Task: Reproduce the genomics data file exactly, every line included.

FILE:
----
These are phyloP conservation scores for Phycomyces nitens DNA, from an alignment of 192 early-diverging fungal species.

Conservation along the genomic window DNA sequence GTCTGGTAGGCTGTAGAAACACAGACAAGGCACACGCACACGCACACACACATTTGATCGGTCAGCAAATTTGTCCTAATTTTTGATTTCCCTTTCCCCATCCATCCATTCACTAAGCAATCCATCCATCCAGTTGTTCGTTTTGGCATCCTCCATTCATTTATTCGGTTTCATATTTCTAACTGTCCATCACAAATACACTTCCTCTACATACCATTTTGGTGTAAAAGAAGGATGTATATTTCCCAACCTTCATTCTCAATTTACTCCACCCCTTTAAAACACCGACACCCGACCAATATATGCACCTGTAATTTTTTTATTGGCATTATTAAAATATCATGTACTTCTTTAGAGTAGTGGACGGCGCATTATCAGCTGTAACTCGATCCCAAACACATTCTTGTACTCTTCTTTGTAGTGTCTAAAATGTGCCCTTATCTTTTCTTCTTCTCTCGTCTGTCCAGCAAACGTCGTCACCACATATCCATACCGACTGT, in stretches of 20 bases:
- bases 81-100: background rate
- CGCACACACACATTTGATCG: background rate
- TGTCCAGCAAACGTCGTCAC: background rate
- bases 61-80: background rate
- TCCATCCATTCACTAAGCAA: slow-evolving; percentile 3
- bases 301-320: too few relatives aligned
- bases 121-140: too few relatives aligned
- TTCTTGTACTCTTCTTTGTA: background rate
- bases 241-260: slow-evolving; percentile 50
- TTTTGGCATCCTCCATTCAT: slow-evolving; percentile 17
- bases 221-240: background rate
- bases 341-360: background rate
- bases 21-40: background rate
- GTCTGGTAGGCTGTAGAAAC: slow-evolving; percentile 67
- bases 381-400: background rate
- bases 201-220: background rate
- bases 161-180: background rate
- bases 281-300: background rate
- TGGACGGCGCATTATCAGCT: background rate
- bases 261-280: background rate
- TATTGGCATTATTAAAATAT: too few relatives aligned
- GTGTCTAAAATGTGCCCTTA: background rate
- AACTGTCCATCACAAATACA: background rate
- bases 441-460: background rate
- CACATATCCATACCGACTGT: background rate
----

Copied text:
These are phyloP conservation scores for Phycomyces nitens DNA, from an alignment of 192 early-diverging fungal species.

Conservation along the genomic window DNA sequence GTCTGGTAGGCTGTAGAAACACAGACAAGGCACACGCACACGCACACACACATTTGATCGGTCAGCAAATTTGTCCTAATTTTTGATTTCCCTTTCCCCATCCATCCATTCACTAAGCAATCCATCCATCCAGTTGTTCGTTTTGGCATCCTCCATTCATTTATTCGGTTTCATATTTCTAACTGTCCATCACAAATACACTTCCTCTACATACCATTTTGGTGTAAAAGAAGGATGTATATTTCCCAACCTTCATTCTCAATTTACTCCACCCCTTTAAAACACCGACACCCGACCAATATATGCACCTGTAATTTTTTTATTGGCATTATTAAAATATCATGTACTTCTTTAGAGTAGTGGACGGCGCATTATCAGCTGTAACTCGATCCCAAACACATTCTTGTACTCTTCTTTGTAGTGTCTAAAATGTGCCCTTATCTTTTCTTCTTCTCTCGTCTGTCCAGCAAACGTCGTCACCACATATCCATACCGACTGT, in stretches of 20 bases:
- bases 81-100: background rate
- CGCACACACACATTTGATCG: background rate
- TGTCCAGCAAACGTCGTCAC: background rate
- bases 61-80: background rate
- TCCATCCATTCACTAAGCAA: slow-evolving; percentile 3
- bases 301-320: too few relatives aligned
- bases 121-140: too few relatives aligned
- TTCTTGTACTCTTCTTTGTA: background rate
- bases 241-260: slow-evolving; percentile 50
- TTTTGGCATCCTCCATTCAT: slow-evolving; percentile 17
- bases 221-240: background rate
- bases 341-360: background rate
- bases 21-40: background rate
- GTCTGGTAGGCTGTAGAAAC: slow-evolving; percentile 67
- bases 381-400: background rate
- bases 201-220: background rate
- bases 161-180: background rate
- bases 281-300: background rate
- TGGACGGCGCATTATCAGCT: background rate
- bases 261-280: background rate
- TATTGGCATTATTAAAATAT: too few relatives aligned
- GTGTCTAAAATGTGCCCTTA: background rate
- AACTGTCCATCACAAATACA: background rate
- bases 441-460: background rate
- CACATATCCATACCGACTGT: background rate